In June it was my turn to host the monthly meeting of the Newport Beach Women’s Democratic Club. How was I to know it would fall on the very day of the Supreme Court’s decision to uphold the Affordable Care Act?
You won’t be surprised to learn that the news made my day. I thought about serving celebratory champagne at the meeting but decided to hold off until November. I figured that the act’s constitutionality would only fuel the vitriol from the Right, and the coming months would see a fiercely fought campaign. So hold off on the champagne until after the election.
That evening other members of the NBWDC felt differently. Contributions to our potluck party included champagne and a large sheet cake, embellished with congratulations to the President.
It was a good call, I realized. Sitting in the garden, toasting the courage of Obama and the Democrats who had fought for this bill, it felt good to know that the country had, at last, joined the rest of the Western developed world to mandate better health care for its people.
So, hell yes, we celebrated this victory, though we did it privately, without yahooing it all over those who feel differently about the decision.
And while our mood was ebullient, there was also a more reflective aspect in play: As with many pivotal moments in life – the graduations and weddings so much a part of this time of the year, for example — after the bubbles have popped and the cake has found its way to our hips, come the mundane concerns of job hunting and building a marriage.
Or implementing the Affordable Care Act.
I have little patience with the subsequent Monday-morning quarterbacking over whether the act is indeed a tax – more on that in a moment. What’s important is that many more Americans will have access to decent health care. Will the transition be messy and inefficient? Of course it will. It’s a massive act, as was the transformative Education Act (Title IX became part of it) signed into law by Richard Nixon in 1972. That act has required years of adjudication and fine-tuning. Why would we expect the Affordable Care Act to be any different? So I applaud the president and the Democrats who worked with him for taking the moral high road – for that’s what it is – toward improved health care for the people of this country. It is a beginning.
As for the GOP, where was its concern for improving health care in this country? It hasn’t been a priority since the time of Nixon, and I say for shame.
The party’s protests of the Democrats’ fiscal irresponsibility don’t move me here, given its own propensity for waging irrational and costly wars and its co-dependence with corporate malfeasants. Do the math and tend first to your own extravagances, GOP. I respectfully remind the party that has, in my opinion, attempted to co-opt God, that this is Biblical: Matthew 7:5 (English Standard Version:) “You hypocrite, first take the log out of your own eye, and then you will see clearly to take the speck out of your brother’s eye.”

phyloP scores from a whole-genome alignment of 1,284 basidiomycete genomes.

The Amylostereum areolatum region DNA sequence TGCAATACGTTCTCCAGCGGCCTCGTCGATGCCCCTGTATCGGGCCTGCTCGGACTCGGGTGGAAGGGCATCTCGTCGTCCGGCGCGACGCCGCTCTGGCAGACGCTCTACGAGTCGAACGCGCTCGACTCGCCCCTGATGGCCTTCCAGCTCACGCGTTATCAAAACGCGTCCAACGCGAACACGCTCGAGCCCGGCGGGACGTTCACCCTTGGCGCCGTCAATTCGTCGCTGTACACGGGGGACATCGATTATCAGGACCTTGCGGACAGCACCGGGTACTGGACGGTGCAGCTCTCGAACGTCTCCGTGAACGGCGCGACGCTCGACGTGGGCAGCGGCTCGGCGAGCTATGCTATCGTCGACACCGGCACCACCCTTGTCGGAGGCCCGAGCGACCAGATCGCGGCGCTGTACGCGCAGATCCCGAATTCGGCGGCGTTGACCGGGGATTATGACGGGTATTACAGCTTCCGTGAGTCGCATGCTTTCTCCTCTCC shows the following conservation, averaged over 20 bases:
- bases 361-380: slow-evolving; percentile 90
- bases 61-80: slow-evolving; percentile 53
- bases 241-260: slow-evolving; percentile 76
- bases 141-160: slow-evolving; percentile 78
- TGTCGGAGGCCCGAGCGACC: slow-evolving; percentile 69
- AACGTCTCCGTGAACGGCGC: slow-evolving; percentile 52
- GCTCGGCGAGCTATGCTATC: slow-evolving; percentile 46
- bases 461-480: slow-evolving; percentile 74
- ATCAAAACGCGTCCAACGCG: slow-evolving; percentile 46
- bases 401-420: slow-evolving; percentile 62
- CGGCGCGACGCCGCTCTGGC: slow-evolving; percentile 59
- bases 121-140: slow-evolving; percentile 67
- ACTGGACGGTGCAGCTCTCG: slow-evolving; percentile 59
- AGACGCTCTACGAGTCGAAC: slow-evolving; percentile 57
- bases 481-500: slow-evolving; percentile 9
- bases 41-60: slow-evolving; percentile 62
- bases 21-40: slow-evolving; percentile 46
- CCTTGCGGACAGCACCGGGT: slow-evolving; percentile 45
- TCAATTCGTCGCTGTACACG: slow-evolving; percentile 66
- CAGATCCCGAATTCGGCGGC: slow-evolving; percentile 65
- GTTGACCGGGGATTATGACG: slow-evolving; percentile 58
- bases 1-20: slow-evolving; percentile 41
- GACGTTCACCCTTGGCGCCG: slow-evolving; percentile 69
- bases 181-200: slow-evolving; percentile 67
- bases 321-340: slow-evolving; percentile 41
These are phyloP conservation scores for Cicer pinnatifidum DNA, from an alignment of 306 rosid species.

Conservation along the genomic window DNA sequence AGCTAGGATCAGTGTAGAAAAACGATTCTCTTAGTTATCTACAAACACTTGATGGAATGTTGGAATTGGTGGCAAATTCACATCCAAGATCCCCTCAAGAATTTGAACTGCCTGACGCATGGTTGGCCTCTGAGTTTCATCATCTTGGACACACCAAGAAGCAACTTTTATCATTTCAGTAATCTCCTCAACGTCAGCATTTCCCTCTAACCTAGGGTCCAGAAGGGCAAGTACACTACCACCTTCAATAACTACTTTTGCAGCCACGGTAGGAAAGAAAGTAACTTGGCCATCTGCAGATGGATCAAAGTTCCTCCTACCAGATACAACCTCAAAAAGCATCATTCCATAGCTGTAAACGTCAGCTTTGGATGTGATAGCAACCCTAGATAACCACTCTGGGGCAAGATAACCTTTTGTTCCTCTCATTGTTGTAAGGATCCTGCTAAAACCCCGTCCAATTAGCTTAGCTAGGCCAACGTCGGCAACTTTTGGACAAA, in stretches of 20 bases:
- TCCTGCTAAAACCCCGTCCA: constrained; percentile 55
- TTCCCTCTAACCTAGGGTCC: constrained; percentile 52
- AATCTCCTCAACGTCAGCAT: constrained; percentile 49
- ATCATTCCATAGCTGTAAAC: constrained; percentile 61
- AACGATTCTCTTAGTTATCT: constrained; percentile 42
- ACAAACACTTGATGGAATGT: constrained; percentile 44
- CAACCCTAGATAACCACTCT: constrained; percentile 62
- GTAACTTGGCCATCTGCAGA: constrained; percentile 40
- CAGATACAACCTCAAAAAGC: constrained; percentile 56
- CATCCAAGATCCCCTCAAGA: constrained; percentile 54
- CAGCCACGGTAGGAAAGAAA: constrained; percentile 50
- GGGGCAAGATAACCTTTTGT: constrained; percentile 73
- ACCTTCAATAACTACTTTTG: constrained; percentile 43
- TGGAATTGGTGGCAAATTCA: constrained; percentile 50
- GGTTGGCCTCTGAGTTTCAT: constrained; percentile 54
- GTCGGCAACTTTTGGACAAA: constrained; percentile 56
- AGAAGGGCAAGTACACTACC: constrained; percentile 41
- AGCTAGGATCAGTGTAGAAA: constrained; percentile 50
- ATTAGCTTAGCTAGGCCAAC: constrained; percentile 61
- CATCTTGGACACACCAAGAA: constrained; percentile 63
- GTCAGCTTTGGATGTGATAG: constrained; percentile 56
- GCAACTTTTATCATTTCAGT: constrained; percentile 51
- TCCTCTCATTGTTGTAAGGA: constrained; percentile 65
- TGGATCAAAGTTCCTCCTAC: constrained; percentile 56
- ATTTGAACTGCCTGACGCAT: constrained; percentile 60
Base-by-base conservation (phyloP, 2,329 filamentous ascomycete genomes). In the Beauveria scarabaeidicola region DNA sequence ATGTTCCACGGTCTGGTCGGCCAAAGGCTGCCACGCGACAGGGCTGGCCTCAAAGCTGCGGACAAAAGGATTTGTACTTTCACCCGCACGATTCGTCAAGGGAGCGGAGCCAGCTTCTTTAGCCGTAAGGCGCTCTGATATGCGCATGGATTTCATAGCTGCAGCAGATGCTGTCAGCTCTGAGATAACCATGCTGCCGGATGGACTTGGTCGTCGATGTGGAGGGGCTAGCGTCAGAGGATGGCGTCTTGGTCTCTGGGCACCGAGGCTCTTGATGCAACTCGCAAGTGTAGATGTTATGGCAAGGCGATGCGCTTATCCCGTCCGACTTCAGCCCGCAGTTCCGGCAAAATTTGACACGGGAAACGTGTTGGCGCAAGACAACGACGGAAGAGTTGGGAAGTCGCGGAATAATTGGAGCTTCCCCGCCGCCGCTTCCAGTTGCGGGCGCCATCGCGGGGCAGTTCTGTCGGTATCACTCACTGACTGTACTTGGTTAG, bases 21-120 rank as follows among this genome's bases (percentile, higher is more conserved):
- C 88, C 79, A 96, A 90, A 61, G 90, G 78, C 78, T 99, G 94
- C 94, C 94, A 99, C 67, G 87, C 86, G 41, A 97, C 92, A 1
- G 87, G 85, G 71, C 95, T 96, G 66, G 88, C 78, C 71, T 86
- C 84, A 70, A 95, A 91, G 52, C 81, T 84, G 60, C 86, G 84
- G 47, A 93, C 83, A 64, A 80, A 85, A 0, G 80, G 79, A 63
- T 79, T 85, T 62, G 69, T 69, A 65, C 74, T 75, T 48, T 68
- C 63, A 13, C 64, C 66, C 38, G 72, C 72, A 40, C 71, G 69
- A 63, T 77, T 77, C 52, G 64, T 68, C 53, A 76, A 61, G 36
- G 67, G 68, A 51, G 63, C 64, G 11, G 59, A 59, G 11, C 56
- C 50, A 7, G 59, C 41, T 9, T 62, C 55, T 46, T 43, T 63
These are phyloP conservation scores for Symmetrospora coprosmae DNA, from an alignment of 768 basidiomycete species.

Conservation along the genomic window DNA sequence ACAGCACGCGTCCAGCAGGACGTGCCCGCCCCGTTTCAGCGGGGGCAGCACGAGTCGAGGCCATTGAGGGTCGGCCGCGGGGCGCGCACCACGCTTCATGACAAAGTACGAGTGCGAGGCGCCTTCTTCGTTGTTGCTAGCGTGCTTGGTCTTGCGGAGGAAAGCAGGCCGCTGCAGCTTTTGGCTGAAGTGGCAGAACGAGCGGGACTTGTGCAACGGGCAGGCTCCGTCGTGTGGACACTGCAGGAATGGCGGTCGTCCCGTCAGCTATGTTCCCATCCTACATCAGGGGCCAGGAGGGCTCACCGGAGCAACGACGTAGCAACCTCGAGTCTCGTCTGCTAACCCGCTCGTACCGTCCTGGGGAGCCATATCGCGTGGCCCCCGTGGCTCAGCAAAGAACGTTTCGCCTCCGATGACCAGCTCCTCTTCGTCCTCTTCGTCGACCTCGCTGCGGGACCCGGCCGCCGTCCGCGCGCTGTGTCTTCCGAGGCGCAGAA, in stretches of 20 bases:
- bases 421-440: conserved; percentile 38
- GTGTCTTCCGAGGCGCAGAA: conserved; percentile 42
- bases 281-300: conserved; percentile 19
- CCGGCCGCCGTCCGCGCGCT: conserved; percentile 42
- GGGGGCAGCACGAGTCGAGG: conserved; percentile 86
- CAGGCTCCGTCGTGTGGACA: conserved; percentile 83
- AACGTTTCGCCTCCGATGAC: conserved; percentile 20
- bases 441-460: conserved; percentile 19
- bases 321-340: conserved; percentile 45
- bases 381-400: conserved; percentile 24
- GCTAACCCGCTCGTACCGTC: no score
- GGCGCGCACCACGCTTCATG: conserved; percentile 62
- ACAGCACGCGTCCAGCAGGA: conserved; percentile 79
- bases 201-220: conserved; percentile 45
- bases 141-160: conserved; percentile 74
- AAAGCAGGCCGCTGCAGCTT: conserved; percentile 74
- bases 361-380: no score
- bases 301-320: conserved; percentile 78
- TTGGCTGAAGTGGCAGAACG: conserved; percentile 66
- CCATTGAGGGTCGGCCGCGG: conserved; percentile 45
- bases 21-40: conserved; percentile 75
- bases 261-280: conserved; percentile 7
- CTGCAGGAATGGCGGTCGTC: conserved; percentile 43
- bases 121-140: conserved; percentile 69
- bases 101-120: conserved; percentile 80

The timing of the Supreme Court decision, coming days before the Fourth of July holiday, reminds me that only with the passage of time do we see our country’s seminal moments as “perfect.”
The Declaration of Independence was another audacious document. Yet it, too, was only a beginning; as such, it was imperfect. The subsequent loose confederation of states formed may have freed itself from George III’s taxation – which, incidentally, was but one of the signers’ many complaints against the king – but a few short years later, the (tea) party was over.
The Confederation was falling apart. In 1783 George Washington had managed to avert a military rebellion over the Continental Congress’s neglect of the soldiers’ pay, provisions, and promised pensions. By 1787, it was clear to the political leaders of the 13 very independent states that a new form of government was essential to the young nation’s survival.
The Constitution that emerged out of Philadelphia was a masterpiece of compromise. It provided for a national government that proved able to keep the young nation solvent and defensible. Its Preamble still thrills: “We the People of the United States, in Order to form a more perfect Union, establish Justice, insure domestic Tranquility, provide for the common defence, promote the general Welfare, and secure the Blessings of Liberty to ourselves and our Posterity, do ordain and establish this Constitution for the United States of America.”
Noble though it was, the Constitution, too, was imperfect. It lacked a bill of rights. It begged the issue of slavery. It ignored the enfranchisement of women. Over time, those imperfections were addressed. But from the get-go, it empowered Congress to levy the “t” word: taxes.
In 2012, we still strive to form “a more perfect union.” We’re not there yet, but, as the Founding Fathers did, let us work on it together. The Affordable Care Act is a step in that direction.
Champagne, I say!